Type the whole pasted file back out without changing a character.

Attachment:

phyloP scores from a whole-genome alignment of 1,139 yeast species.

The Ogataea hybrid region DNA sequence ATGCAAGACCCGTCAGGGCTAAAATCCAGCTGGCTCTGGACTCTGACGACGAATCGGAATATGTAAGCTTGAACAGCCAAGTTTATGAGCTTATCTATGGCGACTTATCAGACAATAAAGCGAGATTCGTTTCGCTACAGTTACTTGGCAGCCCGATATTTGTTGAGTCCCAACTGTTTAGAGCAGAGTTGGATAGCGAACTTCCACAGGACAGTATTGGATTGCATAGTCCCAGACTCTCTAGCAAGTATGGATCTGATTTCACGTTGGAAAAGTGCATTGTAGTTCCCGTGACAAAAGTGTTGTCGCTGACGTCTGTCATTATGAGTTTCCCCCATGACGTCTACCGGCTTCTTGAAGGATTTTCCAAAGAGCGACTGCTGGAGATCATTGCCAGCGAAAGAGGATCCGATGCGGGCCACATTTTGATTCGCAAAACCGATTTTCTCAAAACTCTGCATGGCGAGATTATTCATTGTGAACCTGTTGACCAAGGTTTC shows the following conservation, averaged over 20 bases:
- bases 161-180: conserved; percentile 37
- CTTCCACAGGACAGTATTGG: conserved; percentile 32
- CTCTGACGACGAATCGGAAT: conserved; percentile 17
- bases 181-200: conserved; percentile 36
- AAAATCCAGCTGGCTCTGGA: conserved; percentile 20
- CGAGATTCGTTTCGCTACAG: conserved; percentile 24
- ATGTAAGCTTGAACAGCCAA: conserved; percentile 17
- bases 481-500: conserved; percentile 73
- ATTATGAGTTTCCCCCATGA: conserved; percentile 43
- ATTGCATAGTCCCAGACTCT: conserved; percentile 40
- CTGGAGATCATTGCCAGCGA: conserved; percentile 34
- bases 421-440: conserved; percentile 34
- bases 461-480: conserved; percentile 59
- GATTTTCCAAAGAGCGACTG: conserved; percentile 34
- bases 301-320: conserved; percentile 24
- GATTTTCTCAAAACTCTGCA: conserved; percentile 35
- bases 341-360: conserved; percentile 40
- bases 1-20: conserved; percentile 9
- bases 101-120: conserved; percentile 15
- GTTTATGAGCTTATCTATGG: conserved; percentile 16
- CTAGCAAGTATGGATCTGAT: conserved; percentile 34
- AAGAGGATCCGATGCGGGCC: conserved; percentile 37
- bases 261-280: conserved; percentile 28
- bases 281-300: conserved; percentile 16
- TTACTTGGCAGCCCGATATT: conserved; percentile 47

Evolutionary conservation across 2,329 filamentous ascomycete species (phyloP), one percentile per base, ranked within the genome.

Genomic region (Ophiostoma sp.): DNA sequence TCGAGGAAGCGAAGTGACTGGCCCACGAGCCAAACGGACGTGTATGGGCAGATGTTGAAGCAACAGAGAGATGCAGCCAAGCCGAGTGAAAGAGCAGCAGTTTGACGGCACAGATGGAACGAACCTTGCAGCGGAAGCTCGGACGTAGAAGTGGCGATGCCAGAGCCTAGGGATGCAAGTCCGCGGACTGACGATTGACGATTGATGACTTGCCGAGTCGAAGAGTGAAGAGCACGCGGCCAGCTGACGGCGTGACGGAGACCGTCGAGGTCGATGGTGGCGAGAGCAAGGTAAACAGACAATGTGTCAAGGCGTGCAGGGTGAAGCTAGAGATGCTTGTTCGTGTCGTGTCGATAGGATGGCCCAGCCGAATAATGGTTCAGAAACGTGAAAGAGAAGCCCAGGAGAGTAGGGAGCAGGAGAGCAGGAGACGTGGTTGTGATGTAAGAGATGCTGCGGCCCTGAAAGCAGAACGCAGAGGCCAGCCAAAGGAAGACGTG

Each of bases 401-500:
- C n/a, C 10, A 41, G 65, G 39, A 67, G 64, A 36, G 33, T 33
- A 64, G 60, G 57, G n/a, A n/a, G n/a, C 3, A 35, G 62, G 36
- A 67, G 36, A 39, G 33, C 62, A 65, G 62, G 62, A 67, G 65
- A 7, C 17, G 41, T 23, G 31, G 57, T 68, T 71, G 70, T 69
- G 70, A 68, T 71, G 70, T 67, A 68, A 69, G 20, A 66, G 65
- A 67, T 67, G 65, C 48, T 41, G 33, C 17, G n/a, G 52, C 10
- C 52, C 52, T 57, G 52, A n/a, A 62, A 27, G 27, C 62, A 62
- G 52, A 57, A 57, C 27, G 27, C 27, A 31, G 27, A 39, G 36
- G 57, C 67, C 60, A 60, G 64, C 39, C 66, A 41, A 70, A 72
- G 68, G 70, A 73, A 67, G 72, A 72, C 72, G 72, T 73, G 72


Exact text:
phyloP scores from a whole-genome alignment of 1,139 yeast species.

The Ogataea hybrid region DNA sequence ATGCAAGACCCGTCAGGGCTAAAATCCAGCTGGCTCTGGACTCTGACGACGAATCGGAATATGTAAGCTTGAACAGCCAAGTTTATGAGCTTATCTATGGCGACTTATCAGACAATAAAGCGAGATTCGTTTCGCTACAGTTACTTGGCAGCCCGATATTTGTTGAGTCCCAACTGTTTAGAGCAGAGTTGGATAGCGAACTTCCACAGGACAGTATTGGATTGCATAGTCCCAGACTCTCTAGCAAGTATGGATCTGATTTCACGTTGGAAAAGTGCATTGTAGTTCCCGTGACAAAAGTGTTGTCGCTGACGTCTGTCATTATGAGTTTCCCCCATGACGTCTACCGGCTTCTTGAAGGATTTTCCAAAGAGCGACTGCTGGAGATCATTGCCAGCGAAAGAGGATCCGATGCGGGCCACATTTTGATTCGCAAAACCGATTTTCTCAAAACTCTGCATGGCGAGATTATTCATTGTGAACCTGTTGACCAAGGTTTC shows the following conservation, averaged over 20 bases:
- bases 161-180: conserved; percentile 37
- CTTCCACAGGACAGTATTGG: conserved; percentile 32
- CTCTGACGACGAATCGGAAT: conserved; percentile 17
- bases 181-200: conserved; percentile 36
- AAAATCCAGCTGGCTCTGGA: conserved; percentile 20
- CGAGATTCGTTTCGCTACAG: conserved; percentile 24
- ATGTAAGCTTGAACAGCCAA: conserved; percentile 17
- bases 481-500: conserved; percentile 73
- ATTATGAGTTTCCCCCATGA: conserved; percentile 43
- ATTGCATAGTCCCAGACTCT: conserved; percentile 40
- CTGGAGATCATTGCCAGCGA: conserved; percentile 34
- bases 421-440: conserved; percentile 34
- bases 461-480: conserved; percentile 59
- GATTTTCCAAAGAGCGACTG: conserved; percentile 34
- bases 301-320: conserved; percentile 24
- GATTTTCTCAAAACTCTGCA: conserved; percentile 35
- bases 341-360: conserved; percentile 40
- bases 1-20: conserved; percentile 9
- bases 101-120: conserved; percentile 15
- GTTTATGAGCTTATCTATGG: conserved; percentile 16
- CTAGCAAGTATGGATCTGAT: conserved; percentile 34
- AAGAGGATCCGATGCGGGCC: conserved; percentile 37
- bases 261-280: conserved; percentile 28
- bases 281-300: conserved; percentile 16
- TTACTTGGCAGCCCGATATT: conserved; percentile 47

Evolutionary conservation across 2,329 filamentous ascomycete species (phyloP), one percentile per base, ranked within the genome.

Genomic region (Ophiostoma sp.): DNA sequence TCGAGGAAGCGAAGTGACTGGCCCACGAGCCAAACGGACGTGTATGGGCAGATGTTGAAGCAACAGAGAGATGCAGCCAAGCCGAGTGAAAGAGCAGCAGTTTGACGGCACAGATGGAACGAACCTTGCAGCGGAAGCTCGGACGTAGAAGTGGCGATGCCAGAGCCTAGGGATGCAAGTCCGCGGACTGACGATTGACGATTGATGACTTGCCGAGTCGAAGAGTGAAGAGCACGCGGCCAGCTGACGGCGTGACGGAGACCGTCGAGGTCGATGGTGGCGAGAGCAAGGTAAACAGACAATGTGTCAAGGCGTGCAGGGTGAAGCTAGAGATGCTTGTTCGTGTCGTGTCGATAGGATGGCCCAGCCGAATAATGGTTCAGAAACGTGAAAGAGAAGCCCAGGAGAGTAGGGAGCAGGAGAGCAGGAGACGTGGTTGTGATGTAAGAGATGCTGCGGCCCTGAAAGCAGAACGCAGAGGCCAGCCAAAGGAAGACGTG

Each of bases 401-500:
- C n/a, C 10, A 41, G 65, G 39, A 67, G 64, A 36, G 33, T 33
- A 64, G 60, G 57, G n/a, A n/a, G n/a, C 3, A 35, G 62, G 36
- A 67, G 36, A 39, G 33, C 62, A 65, G 62, G 62, A 67, G 65
- A 7, C 17, G 41, T 23, G 31, G 57, T 68, T 71, G 70, T 69
- G 70, A 68, T 71, G 70, T 67, A 68, A 69, G 20, A 66, G 65
- A 67, T 67, G 65, C 48, T 41, G 33, C 17, G n/a, G 52, C 10
- C 52, C 52, T 57, G 52, A n/a, A 62, A 27, G 27, C 62, A 62
- G 52, A 57, A 57, C 27, G 27, C 27, A 31, G 27, A 39, G 36
- G 57, C 67, C 60, A 60, G 64, C 39, C 66, A 41, A 70, A 72
- G 68, G 70, A 73, A 67, G 72, A 72, C 72, G 72, T 73, G 72